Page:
Cameron Graves: Planetary Prince

Album review
Cameron Graves: Planetary Prince

Cameron Graves

Planetary Prince

Label: Mack Avenue
Media: CD
Genre: Jazz
Ratings:



For a jazz album, Kamasi Washington’s The Epic drew an unusually wide audience after its release in 2015. The four musicians at the core of Planetary Prince—pianist and leader Cameron Graves, drummer Ronald Bruner Jr., bassist Steven “Thundercat” Bruner, and Washington—are long-term West Coast Get Down members who played key roles in The Epic. The musicianship on Planetary Prince is exceptional, starting with a super-tight rhythm section that allows Graves and Washington to take flight on extended improvisations, and the soloists continue to explore new ideas at every turn. On the title track Graves comes in like a whirling dervish and never lets up; on the unabashedly pretty “Andromeda” his rhapsodic approach reveals his classical background. Washington tends to start serenely and gradually build intensity, slowly adding notes and eventually invoking the full weight of the tenor. There isn’t a dull moment on this almost 80-minute record, and much of it is exhilarating. Ironically, in spite of science fiction themes suggested by song titles like “Andromeda” and “Satania Our Solar System,” while listening to Planetary Prince I hear the street, and it sure sounds good.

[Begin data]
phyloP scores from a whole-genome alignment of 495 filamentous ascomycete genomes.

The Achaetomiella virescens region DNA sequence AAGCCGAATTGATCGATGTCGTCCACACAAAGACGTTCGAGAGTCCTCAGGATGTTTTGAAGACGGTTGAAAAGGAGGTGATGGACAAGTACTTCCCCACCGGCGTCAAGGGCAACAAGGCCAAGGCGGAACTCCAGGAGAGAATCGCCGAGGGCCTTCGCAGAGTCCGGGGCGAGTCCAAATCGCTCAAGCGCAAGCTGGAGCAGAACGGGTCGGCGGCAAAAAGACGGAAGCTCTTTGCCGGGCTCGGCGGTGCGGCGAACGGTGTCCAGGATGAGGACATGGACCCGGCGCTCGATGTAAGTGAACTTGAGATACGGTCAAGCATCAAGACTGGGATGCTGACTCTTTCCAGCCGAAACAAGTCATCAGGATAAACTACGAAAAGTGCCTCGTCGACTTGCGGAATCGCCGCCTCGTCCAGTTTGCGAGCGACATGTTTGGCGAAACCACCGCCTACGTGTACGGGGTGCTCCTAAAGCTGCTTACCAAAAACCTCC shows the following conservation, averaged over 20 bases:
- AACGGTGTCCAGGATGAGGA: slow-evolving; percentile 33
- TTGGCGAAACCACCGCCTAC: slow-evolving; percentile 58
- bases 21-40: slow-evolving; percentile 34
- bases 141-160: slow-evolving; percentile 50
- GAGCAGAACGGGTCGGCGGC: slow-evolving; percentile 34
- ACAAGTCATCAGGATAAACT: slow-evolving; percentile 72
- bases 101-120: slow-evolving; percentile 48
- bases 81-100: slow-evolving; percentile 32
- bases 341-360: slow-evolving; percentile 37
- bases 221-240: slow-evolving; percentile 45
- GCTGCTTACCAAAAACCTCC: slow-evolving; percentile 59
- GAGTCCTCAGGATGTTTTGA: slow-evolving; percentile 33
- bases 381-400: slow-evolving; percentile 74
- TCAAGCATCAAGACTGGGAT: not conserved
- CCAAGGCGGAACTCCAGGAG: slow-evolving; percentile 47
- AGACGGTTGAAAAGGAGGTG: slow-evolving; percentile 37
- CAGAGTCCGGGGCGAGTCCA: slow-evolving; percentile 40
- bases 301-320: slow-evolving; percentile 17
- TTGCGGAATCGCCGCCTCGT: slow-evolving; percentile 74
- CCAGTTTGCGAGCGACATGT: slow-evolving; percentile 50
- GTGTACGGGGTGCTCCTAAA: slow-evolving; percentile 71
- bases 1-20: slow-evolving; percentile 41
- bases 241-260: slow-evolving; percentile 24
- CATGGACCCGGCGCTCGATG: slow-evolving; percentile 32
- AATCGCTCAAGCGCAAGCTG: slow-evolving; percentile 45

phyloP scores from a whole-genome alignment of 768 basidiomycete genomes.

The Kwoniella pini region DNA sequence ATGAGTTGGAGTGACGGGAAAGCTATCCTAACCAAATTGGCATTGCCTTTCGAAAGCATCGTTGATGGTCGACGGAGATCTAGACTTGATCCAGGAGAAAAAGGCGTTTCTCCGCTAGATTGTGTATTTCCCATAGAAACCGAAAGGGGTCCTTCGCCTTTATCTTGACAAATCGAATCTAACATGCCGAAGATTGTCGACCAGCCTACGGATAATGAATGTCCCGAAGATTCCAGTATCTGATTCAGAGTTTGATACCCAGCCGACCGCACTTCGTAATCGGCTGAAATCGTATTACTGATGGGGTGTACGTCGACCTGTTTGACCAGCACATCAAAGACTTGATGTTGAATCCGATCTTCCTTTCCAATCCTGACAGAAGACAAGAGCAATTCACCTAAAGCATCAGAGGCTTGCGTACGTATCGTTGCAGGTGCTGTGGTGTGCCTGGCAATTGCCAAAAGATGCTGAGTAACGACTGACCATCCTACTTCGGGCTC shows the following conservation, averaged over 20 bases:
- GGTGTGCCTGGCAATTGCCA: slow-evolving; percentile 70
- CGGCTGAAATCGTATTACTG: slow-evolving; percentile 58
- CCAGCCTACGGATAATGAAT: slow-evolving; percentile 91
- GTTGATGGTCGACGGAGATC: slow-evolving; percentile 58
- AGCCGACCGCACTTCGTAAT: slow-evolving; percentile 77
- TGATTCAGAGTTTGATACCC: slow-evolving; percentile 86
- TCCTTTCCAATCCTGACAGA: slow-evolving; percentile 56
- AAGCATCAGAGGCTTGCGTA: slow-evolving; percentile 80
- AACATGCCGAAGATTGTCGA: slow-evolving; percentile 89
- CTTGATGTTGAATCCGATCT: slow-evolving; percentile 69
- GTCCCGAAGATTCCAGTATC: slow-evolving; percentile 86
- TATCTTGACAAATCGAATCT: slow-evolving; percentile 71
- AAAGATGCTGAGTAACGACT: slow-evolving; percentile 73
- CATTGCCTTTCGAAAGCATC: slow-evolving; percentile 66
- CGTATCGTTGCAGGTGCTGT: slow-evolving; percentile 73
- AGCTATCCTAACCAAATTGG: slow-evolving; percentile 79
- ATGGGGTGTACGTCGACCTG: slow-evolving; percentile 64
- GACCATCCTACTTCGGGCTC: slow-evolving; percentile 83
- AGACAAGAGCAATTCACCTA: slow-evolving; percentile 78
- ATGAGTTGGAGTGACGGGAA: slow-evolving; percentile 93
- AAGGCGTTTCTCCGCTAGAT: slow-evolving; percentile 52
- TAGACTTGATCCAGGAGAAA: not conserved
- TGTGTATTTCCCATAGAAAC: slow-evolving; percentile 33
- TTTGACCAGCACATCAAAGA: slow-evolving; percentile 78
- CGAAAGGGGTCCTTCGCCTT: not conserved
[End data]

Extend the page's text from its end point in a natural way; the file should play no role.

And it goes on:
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Contributors:
  • primary artist, Cameron Graves

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